*This blog post was originally published at Medical Lessons*

Latest Interviews

How To Make Inpatient Medical Practice Fun Again: Try Locum Tenens Work

It s no secret that most physicians are unhappy with the way things are going in healthcare. Surveys report high levels of job dissatisfaction burn out and even suicide. In fact some believe that up to a third of the US physician work force is planning to leave the profession…

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Caring For Winter Olympians In Sochi: An Interview With Team USA’s Chief Medical Officer Dr. Gloria Beim

I am a huge fan of the winter Olympics partly because I grew up in Canada where most kids can ski and skate before they can run and partly because I used to participate in Downhill ski racing. Now that I m a rehab physician with a reconstructed knee I…

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Latest Cartoon

Richmond, VA – In an effort to simplify inpatient medical billing, one area hospitalist group has determined that “altered mental status” (ICD-9 780.97) is the most efficient code for use in any patient work up.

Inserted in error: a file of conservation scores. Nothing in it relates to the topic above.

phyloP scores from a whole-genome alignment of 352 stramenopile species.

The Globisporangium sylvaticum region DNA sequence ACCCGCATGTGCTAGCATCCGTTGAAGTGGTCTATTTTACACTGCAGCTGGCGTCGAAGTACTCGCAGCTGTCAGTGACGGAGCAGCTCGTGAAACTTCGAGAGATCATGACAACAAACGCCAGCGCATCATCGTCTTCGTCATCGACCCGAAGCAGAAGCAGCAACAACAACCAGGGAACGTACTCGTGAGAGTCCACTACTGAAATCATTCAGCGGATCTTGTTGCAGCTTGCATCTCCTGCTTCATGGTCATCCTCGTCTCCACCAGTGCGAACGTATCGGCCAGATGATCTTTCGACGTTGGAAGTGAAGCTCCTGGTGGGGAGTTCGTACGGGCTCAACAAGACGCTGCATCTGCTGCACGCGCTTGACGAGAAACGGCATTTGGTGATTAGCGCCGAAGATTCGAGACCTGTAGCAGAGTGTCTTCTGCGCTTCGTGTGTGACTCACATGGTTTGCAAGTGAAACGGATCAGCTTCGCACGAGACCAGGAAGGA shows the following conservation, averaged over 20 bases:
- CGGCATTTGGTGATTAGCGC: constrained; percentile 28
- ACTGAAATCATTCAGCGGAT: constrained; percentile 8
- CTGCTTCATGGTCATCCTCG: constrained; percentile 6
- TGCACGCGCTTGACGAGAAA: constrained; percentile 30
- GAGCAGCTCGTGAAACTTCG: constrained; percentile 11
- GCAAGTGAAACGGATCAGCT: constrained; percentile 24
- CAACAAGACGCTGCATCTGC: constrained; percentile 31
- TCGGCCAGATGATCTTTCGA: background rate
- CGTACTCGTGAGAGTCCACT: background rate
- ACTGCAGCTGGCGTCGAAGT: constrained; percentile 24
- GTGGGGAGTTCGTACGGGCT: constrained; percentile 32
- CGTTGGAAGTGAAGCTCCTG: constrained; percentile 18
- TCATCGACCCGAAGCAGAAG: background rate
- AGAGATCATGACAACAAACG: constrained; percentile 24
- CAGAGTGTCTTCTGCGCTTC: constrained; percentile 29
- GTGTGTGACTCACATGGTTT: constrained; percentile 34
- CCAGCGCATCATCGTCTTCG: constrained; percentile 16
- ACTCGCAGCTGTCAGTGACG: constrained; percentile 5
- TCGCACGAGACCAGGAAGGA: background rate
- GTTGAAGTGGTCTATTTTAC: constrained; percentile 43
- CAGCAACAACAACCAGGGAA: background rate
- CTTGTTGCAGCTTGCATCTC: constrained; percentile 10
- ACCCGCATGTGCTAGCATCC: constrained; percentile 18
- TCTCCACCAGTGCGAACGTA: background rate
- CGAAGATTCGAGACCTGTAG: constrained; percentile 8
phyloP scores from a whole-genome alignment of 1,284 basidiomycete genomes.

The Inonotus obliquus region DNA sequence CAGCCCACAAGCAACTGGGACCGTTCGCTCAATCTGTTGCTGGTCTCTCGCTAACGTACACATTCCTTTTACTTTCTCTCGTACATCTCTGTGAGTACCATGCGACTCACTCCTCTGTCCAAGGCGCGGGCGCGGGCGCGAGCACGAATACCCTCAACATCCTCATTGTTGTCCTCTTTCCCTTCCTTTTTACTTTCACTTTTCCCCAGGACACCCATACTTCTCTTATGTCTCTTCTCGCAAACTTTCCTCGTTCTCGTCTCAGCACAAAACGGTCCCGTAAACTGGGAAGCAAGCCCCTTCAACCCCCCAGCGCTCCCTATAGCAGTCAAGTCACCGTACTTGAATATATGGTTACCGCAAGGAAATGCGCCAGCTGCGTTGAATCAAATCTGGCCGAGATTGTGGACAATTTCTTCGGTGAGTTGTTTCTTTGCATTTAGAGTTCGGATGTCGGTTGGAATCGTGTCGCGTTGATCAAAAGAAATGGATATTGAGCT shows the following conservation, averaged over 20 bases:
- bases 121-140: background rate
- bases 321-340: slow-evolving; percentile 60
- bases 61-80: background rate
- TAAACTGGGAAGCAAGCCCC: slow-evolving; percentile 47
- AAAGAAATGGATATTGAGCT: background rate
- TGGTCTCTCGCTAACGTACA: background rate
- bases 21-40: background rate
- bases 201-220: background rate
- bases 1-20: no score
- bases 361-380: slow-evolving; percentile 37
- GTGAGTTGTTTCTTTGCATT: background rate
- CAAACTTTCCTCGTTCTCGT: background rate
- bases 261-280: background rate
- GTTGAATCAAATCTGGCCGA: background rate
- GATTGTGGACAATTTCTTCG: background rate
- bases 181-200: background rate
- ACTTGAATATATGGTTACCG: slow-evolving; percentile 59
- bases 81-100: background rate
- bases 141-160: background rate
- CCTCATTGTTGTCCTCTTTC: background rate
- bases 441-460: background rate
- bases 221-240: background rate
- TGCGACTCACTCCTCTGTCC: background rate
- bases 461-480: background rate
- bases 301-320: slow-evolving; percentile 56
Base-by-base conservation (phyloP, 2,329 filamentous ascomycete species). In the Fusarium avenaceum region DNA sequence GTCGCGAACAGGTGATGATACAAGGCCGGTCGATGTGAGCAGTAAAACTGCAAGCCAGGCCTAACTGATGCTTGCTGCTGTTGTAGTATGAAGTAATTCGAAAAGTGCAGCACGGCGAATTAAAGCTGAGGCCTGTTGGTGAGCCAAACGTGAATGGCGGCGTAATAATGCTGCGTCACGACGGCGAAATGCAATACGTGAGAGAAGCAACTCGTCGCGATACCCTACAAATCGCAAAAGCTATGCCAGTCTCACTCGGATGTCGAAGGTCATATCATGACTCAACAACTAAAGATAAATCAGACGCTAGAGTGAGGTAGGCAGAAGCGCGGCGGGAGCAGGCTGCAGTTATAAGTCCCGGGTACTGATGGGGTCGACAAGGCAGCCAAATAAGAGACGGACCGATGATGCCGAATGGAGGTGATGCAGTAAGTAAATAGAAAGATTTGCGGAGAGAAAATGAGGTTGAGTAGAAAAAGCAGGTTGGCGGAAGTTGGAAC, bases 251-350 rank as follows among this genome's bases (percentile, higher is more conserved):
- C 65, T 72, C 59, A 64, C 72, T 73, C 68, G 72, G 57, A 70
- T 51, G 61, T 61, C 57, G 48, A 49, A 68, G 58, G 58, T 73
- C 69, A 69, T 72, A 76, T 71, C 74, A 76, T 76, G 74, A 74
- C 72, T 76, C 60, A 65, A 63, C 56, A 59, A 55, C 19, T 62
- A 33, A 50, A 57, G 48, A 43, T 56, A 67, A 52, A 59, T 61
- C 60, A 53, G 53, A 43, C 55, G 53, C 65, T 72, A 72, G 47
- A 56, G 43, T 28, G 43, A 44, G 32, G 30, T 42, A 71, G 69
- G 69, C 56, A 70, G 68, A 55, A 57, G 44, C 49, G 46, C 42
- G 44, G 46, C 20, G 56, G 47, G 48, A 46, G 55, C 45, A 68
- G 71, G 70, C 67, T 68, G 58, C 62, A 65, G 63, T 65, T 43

“When you enter a hospital, you’re bound to have some kind of mental status change,” said Dr. Fishbinder, co-partner of Area Hospitalists, PLLC. “Whether it’s confusion about where your room is located in relationship to the visitor’s parking structure, frustration with being woken up every hour or two to check your vital signs, or just plain old fatigue from being sick, you are not thinking as clearly as before you were admitted. And that’s all the justification we need to order anything from drug and toxin screens, to blood cultures, brain MRIs, tagged red blood cell nuclear scans, or cardiac Holter monitoring. There really is no limit to what we can pursue with our tests.”

Common causes of mental status changes in the elderly include medicine-induced cognitive side effects, disorientation due to disruption in daily routines, age-related memory impairment, and urinary tract infections.